We’ve been doing our best to eat something from our garden every day. Some days we fail, but mostly we’re doing alright. It is easy to incorporate something everyday because we tried to plan the garden for things we actually eat – not entirely plants I just wanted to grow for the hell of it, although there are definitely some of those in there. We have had massive crops of basil, and we’ve been eating pesto, tofu pesto spread, basil on our sandwiches, and i don’t know what else. If i were a slightly better person, I might have put some basil or pesto in the freezer for the winter, but alas, I have not.
We have grown some show-stopping carrots in a variety of squiggly shapes. I asked Levi one night if he knew we were eating carrots we grew ourselves, and he said, “Of course. They don’t sell carrots that ugly at the store.” He’s totally right. Produce at the grocery store has to meet a beauty contest standard, or people won’t buy it. When you grow it yourself, you get so much insight into all the diversity of our natural world. Here are some astoudningly ugly (or beautiful, depends on your perspective) carrots. We grew organic Scarlet Nantes carrots this year.
Our heirloom tomatoes are doing absurdly well by Pacific Northwest standards. We did use tomato cages to support them, but they grew much, much larger than the cages. As a result, we have ended up with many broken branches from the weight of the fruit. What do you do with green tomatoes? You can make green tomato relish, which I have never made or eaten. Or you can bread them and fry them. We all love fried green tomatoes. However, it is a RIDICULOUS level of deliciousness to fry green Valencia tomatoes on the cusp of ripening, especially if you use blue cornmeal batter with jalapeños. Yes, we know we are ridiculous.
We have eaten some deliciously ripe mysterious heirloom tomatoes. Some of them have been identifiable (Valencia, Black Prince) and some were more obscure (“Maybe this is a Moskovitch?”)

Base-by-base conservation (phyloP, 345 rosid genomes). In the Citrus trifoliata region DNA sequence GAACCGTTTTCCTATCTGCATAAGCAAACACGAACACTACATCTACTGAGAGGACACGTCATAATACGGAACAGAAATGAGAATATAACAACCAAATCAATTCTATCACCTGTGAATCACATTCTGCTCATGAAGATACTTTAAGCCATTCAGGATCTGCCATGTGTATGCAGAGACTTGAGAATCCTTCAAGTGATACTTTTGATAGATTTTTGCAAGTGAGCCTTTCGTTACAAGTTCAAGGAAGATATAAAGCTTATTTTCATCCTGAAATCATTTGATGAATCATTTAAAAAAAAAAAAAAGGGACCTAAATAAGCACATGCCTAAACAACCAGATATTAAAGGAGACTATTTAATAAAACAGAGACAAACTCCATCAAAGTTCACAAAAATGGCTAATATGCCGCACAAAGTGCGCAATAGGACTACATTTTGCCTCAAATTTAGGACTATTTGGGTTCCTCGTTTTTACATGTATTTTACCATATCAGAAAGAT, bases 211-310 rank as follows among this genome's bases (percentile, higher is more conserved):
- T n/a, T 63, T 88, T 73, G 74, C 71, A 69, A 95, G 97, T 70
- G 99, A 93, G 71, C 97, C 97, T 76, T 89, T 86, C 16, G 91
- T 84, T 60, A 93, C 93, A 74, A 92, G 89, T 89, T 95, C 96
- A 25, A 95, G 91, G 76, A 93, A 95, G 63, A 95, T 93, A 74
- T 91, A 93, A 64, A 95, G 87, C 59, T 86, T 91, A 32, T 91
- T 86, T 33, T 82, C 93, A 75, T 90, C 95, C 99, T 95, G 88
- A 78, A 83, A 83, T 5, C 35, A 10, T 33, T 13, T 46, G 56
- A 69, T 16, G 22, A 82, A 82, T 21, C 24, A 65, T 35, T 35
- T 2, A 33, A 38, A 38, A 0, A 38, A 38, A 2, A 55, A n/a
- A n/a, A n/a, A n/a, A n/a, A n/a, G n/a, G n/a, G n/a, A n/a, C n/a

We’re pretty sure that yellow one is a Valencia. I hope so, because I keep calling it a Valencia. This is the fruit of MONSTRO, one of the tomato plants Krista named.
These are two different kinds of red tomatoes. I can’t remember what varieties we guessed they were, but they were lip-smacking good. Have you ever seen such a beautiful tomato? I didn’t think so. They are like the super models of tomatoes.
We have been harvesting potatoes and eating so many of them. I grew one Yukon Gold, which hasn’t been harvested yet, and a half-dozen Cal Red potatoes. These cal reds are glorious potatoes. They are the best tasting tubers I’ve ever laid my tastebuds on. We have mostly been roasting them, eating them for breakfast or in tacos, or making oven fries out of them. The consistency is perfectly smooth and buttery, and the flavor is so delicate. I would definitely grow these again! We have gotten about 7 lbs of them so far, all from 1 tire. I think dollar/pound, potatoes are one of the cheapest and most rewarding things to grow. I spent about 65 cents on seed potatoes.
We have about 100,000 scarlet runner beans hanging on the vine, but no one has been inclined to eat them, so we haven’t harvested them yet. We did pick off 1 or 2 pods and snack on them while we were working in the garden. They are amazing because the pod is bright green and the beans are pink. It’s very colorful. The scarlet runner beans are the one plant I grew just because I wanted to, not because I knew we would eat them. I might grow them again because they are so pretty, but I am more inclined to try my hand at black, pinto or soy beans next year. Or maybe chickpeas!
The leeks are pretty much victims of tomato sprawl. They don’t look so good. None of our peppers are quite ripe yet, although some of them are starting to turn. The shallots are hanging in there, but not getting too big yet. The ground cherries are getting closer to harvest every day! It’s a very exciting time in the summer garden. I have no idea if/how we are going to pull off a fall/winter garden, since we’re moving smack in the middle of it all.
The state of the garden is strong.